Reviews, profiles and news about movies in Chicago

Review: 10 Years

Comedy No Comments »

A high-school reunion is the comic occasion for young adults to assess mistakes they already made in life. Old hurts, second chances and new starts make for a mediocre ensemble exercise by writer-director Jamie Linden. Indifferently shot and cut, “10 Years” is one long night in a hotel meeting room with an after-party at a bar. In lieu of flashbacks, a display of snapshots triggers memories for backstories. Revelations include a two-dollar debt from a junior-year field trip to the planetarium, a 200-square-foot apartment in Manhattan, and how a bully intimidated a classmate to play the tuba. A marriage of high-school sweethearts falters, the king and queen of the prom dance a decade late, and an engagement ring makes its way from the glove compartment to a waiting finger. In the last ten minutes or so, “10 Years” hits a few sweet notes of the heart but it’s too late. Read the rest of this entry »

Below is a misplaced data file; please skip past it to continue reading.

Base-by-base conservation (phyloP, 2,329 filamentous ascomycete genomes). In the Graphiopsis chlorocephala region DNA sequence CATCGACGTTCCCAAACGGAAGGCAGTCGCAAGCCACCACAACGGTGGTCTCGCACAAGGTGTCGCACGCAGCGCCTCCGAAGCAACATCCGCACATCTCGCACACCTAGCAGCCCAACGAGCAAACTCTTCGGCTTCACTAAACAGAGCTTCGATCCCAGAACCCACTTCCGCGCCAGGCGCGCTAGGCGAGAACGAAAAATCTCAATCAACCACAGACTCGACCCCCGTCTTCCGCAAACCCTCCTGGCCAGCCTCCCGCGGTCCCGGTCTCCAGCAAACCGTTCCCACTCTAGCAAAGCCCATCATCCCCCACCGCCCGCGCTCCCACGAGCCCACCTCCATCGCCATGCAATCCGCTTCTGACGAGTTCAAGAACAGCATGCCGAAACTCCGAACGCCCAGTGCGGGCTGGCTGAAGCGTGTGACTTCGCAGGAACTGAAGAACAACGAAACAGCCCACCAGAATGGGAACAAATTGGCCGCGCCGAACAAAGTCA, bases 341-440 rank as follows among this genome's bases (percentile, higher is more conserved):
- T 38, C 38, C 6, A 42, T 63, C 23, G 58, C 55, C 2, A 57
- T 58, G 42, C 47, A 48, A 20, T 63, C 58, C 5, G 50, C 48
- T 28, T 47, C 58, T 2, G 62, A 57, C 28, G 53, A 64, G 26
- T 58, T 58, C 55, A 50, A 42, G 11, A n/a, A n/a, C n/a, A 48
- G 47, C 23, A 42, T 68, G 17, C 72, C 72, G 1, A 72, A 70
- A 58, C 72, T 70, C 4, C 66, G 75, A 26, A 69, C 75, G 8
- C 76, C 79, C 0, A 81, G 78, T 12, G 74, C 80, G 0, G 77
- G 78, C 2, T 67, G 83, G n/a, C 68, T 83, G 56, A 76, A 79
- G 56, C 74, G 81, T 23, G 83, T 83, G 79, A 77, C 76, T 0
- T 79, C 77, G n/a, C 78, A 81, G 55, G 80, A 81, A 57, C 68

Review: For A Good Time, Call…

Comedy No Comments »

Lauren Anne Miller.

Ten years ago, tipsy party girl Katie (Ari Graynor) spilled a cup of her own pee on uptight Lauren (Lauren Anne Miller), who promptly kicked Katie out of the car in a bad neighborhood. Reunited by their stereotypically overplayed gay pal (Justin Long), this two-woman mutual resentment society now must share the rent-controlled Manhattan apartment passed along to Katie. She tries to spook her incoming roomie: “My grandmother’s ghost talks in her sleep. About the holocaust.” She profiles Lauren as a privileged Long Islander who was always told: “You can be the first pretty president.” Katie proves slightly more original as a phraser of phone sex for her regulars. Lauren becomes a business partner after a publishing career stalls. Read the rest of this entry »